Project Modification For Improvement of Environment. The purpose of this program is to modify structures or operation of previously constructed water resources projects to improve environmental quality, especially fish and wildlife values. A study, at federal expense, is initiated followed by a feasibility plan that is cost-shared 25% by the sponsor.

Aquatic Ecosystem Restoration. This effort is for restoration of historic habitat conditions to benefit fish and wildlife resources. This is primarily to provide structural or operational changes to improve the environment such a river channel reconnection, wetland creation or improving water quality. Conditions are similar to the Project Modification program with sponsor cost-share being 35%.

Water Resources Projects. The purpose of this program is to construct larger projects for flood damage reduction and to provide technical assistance in resolving more complex water resource problems. It is used to evaluate projects costing more than $10 million that include purposes of flood control, water supplies, water quality, environmental protection and restoration, sedimentation or recreation. This would include reservoirs, diversions, levees, channels or flood plain parks as examples. The Corps works with a non-federal sponsor to define the flood or water resource related problem or opportunity, evaluate flood control or solutions, select a plan, develop a design and construct a project. This requires special authorization and funding from Congress with a reconnaissance study being federal cost. A feasibility study to establish solutions is cost-shared 50% by the non-federal sponsor with 35 to 50% of construction cost the responsibility of the sponsor.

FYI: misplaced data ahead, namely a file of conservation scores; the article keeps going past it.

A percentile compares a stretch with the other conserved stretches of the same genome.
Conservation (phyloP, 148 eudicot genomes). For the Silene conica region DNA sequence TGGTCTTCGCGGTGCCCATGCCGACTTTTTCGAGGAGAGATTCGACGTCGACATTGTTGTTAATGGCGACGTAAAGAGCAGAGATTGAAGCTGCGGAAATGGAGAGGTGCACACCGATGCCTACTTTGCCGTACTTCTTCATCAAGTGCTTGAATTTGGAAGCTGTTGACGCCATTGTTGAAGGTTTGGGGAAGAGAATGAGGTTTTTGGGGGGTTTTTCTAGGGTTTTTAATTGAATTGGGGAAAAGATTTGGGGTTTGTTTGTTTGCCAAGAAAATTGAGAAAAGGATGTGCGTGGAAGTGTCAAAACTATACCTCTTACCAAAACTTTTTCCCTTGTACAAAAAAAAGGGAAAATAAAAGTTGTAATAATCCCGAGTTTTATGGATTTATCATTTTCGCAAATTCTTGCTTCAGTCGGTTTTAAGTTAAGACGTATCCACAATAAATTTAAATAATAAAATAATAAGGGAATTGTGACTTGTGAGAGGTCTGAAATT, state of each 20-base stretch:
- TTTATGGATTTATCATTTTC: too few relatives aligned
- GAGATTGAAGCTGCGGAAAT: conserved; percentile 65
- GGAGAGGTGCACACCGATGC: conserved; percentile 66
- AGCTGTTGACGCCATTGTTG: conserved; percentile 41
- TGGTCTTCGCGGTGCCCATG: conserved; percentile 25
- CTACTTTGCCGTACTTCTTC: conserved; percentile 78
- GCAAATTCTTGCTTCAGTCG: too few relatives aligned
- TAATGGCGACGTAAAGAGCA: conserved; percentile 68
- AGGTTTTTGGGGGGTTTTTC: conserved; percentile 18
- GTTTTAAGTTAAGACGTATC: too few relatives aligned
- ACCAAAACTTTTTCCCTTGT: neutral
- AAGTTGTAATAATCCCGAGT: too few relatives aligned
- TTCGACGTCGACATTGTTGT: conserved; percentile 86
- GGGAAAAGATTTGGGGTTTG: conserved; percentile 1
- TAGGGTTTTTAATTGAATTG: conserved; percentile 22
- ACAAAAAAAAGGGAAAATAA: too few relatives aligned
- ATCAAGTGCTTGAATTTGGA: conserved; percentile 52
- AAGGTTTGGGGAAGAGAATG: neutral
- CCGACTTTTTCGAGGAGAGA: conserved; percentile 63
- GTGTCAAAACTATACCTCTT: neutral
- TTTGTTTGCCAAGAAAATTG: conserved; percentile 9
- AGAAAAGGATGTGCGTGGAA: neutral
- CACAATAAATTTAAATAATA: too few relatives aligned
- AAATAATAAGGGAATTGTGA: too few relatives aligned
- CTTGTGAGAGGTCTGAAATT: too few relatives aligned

Support For Others Program. This program provides for environmental protection and restoration or facilities and infrastructure. This includes Environmental Planning and Compliance, Economic and Financial Analyses, Flood Plain Management, Cultural Resources and General Planning. All costs for these programs are provided by the customer agency.

Regulatory Authority/Responsibility. The Corps of Engineers has regulatory authority under the Clean Water Act and the River and Harbor Act. The purpose of these laws is to restore and maintain the chemical, physical and biological integrity of waters of the United States. Section 404 of the Clean Water Act authorizes the Corps to regulate the discharge of dredged or fill material into waters. This would include dams and dikes, levees, riprap, bank stabilization and development fill. There are three kinds of permits issued by the Corps. They are Individual, Nationwide and Regional General permits.